TANZANIA TIMES
Latest News in Tanzania, Weather Reports and Outlook

‘Nyama Choma’ enters English Dictionary…But so is ‘Maasai’

The Maasai, together with their favorite Staple, Nyama Choma have become part of the English vocabulary


Warning: Undefined array key "rate" in /home/tanzaniatimes/public_html/wp-content/themes/publisher/includes/func-review-rating.php on line 165

Warning: Undefined array key "rate" in /home/tanzaniatimes/public_html/wp-content/themes/publisher/includes/func-review-rating.php on line 169

Warning: Undefined array key "rate" in /home/tanzaniatimes/public_html/wp-content/themes/publisher/includes/func-review-rating.php on line 170
169

Kiswahili is slowly, but surely becoming English.

The Maasai love their meat, especially ‘Nyama Choma’ (Roast Steak), which should explain why both have just been included in the Oxford English Dictionary as official words of the Queen’s language..

Yes, ‘Maasai’ is a new English vocabulary, but then, so is ‘Nyama Choma,’ the popular ‘open-fire’ grilled meat delicacy of East Africa. The Tanzania Times has learned that these are among the more than 50 words drawn from local East African dialects and added into the Oxford University Press (OUP) publications.

Maasai is now an official English term for ‘a member of an ethnic group living in Tanzania and Kenya.’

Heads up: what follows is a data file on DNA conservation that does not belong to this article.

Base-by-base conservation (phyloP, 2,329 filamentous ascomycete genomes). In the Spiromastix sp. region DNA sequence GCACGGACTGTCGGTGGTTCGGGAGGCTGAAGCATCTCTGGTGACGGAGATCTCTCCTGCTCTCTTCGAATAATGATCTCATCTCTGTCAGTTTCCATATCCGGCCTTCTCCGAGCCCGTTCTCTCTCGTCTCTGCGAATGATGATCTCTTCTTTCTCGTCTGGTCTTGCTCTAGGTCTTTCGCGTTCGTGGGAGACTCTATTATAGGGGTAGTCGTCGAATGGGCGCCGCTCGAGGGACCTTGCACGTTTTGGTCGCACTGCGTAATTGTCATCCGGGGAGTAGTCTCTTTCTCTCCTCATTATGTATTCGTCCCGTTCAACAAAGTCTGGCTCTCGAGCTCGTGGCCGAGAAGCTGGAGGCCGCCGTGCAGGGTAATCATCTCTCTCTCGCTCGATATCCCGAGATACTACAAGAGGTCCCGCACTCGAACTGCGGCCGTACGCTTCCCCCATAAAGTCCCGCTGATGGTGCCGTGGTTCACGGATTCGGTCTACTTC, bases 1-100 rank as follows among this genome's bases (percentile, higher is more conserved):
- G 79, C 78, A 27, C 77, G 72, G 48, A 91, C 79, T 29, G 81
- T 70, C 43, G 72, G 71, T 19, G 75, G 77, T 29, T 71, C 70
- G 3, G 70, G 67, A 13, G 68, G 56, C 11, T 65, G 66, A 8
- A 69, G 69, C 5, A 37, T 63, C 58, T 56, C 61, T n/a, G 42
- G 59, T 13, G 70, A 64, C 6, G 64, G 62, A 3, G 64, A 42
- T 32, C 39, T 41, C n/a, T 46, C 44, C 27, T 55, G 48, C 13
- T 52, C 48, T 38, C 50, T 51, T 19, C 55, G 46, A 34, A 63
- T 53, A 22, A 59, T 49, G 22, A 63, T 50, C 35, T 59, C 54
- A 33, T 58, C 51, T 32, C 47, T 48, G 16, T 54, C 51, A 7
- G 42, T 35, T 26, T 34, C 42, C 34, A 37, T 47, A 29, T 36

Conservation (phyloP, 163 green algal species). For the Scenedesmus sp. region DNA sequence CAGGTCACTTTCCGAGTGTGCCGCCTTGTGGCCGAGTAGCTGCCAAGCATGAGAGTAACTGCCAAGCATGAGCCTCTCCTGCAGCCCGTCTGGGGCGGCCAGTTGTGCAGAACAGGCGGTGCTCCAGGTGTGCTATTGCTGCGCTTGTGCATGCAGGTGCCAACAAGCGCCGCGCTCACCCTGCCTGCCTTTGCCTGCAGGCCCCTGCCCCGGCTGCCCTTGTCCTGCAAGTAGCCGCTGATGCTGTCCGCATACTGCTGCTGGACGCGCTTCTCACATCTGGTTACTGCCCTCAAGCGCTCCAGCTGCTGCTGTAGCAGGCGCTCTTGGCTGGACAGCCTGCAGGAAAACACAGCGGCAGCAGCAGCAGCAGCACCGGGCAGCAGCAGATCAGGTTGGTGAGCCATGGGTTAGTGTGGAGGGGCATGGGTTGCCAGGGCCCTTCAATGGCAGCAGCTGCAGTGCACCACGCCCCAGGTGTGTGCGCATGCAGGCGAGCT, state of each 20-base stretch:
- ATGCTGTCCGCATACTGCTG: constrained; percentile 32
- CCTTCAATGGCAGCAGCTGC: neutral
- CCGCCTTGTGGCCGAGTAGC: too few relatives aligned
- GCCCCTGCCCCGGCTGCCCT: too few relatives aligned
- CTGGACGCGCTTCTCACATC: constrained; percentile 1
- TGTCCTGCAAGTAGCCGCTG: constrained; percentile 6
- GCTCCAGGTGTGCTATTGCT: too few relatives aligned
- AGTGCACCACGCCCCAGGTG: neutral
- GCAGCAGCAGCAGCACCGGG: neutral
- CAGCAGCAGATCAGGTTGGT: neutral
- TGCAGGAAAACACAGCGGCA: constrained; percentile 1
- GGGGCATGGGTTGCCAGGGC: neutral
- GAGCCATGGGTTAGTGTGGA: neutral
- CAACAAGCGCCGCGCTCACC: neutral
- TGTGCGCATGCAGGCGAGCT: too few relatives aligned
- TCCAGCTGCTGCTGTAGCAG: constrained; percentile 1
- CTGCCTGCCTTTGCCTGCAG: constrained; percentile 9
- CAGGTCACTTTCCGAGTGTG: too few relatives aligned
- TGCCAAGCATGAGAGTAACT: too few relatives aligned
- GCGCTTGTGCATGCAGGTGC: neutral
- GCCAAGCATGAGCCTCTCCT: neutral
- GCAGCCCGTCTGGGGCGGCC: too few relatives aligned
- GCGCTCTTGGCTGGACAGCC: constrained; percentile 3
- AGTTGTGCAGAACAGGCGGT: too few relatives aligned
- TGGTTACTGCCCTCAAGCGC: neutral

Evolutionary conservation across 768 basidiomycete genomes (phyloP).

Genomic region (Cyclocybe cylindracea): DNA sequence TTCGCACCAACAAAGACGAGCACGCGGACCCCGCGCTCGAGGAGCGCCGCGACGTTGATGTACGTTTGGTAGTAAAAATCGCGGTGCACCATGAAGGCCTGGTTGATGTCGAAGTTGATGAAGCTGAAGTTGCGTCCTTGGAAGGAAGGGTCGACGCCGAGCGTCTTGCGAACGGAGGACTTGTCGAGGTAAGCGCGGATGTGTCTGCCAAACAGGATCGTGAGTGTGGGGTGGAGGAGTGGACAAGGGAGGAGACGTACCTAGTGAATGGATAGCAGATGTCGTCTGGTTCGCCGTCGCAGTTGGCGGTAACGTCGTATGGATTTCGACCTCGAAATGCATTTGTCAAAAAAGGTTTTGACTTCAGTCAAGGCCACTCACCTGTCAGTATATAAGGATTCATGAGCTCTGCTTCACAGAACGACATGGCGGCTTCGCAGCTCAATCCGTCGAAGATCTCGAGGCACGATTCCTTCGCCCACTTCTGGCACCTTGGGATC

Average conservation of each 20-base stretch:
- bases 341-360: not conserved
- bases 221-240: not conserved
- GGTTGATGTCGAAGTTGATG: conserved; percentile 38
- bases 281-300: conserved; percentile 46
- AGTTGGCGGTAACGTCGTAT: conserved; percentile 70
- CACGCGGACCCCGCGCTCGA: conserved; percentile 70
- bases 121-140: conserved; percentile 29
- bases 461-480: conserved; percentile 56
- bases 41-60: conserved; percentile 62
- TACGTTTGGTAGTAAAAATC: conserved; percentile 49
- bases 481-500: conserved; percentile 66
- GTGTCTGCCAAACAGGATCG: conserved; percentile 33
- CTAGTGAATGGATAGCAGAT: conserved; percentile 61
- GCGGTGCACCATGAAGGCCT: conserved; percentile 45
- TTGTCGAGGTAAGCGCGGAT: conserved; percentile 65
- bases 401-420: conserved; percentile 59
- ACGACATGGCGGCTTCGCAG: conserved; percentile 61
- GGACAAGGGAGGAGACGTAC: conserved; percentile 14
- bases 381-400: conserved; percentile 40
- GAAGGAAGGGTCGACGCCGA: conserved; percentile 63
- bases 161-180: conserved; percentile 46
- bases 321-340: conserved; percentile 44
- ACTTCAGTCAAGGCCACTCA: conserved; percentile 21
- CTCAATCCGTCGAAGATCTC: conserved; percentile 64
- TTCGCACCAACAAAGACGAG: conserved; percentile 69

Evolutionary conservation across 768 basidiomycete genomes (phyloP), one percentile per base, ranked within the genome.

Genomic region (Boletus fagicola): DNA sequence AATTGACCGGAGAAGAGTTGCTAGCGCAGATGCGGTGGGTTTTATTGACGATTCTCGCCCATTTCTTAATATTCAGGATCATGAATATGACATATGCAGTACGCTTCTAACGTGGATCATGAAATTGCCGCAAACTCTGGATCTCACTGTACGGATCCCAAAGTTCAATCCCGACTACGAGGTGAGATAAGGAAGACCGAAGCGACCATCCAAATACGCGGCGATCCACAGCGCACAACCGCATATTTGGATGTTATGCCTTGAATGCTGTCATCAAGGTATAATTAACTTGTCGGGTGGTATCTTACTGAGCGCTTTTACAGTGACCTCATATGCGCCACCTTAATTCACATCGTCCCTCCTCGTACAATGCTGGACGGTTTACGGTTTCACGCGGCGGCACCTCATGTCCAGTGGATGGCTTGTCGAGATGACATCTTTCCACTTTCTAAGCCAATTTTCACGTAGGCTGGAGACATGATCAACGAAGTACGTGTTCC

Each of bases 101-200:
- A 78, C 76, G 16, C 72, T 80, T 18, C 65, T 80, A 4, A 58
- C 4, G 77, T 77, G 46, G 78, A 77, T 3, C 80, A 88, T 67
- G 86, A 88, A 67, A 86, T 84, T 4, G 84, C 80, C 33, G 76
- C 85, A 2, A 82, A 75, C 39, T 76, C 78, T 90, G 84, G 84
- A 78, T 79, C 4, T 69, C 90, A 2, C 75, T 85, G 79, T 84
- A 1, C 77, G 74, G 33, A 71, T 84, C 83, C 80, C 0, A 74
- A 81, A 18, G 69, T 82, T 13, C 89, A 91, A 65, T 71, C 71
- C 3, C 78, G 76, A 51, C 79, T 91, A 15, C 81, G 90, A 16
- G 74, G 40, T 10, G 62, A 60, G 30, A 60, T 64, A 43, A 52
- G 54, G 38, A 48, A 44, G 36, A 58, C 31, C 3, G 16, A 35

Among the new local terms included in English Dictionary are the Swahili words; ‘Majimbo’ (singular Jimbo) which now defined as ‘a system of administration in a country with multiple minor states, each of which has some power. There is also ‘Zeze’ (a Musical instrument with one or two strings).

Oxford University Press’ East Africa Regional Director John Mwazembam , explained that OUP and their related products have been redesigned to ensure that learners get all the information they need.

Nyama Choma, has been added to the 10th Edition of the Oxford Advanced Learners Dictionary (OALD), and is described as ‘Meat that is cooked over a fire,’ meaning the term can now be used in formal English settings.

Apparently, Oxford University Press has lifted 2,000 other new terms from various ethnic communities across the globe. These words were not originally from the United Kingdom, but are now going to be accepted internationally in formal communications, literature and education settings.

Comments are closed.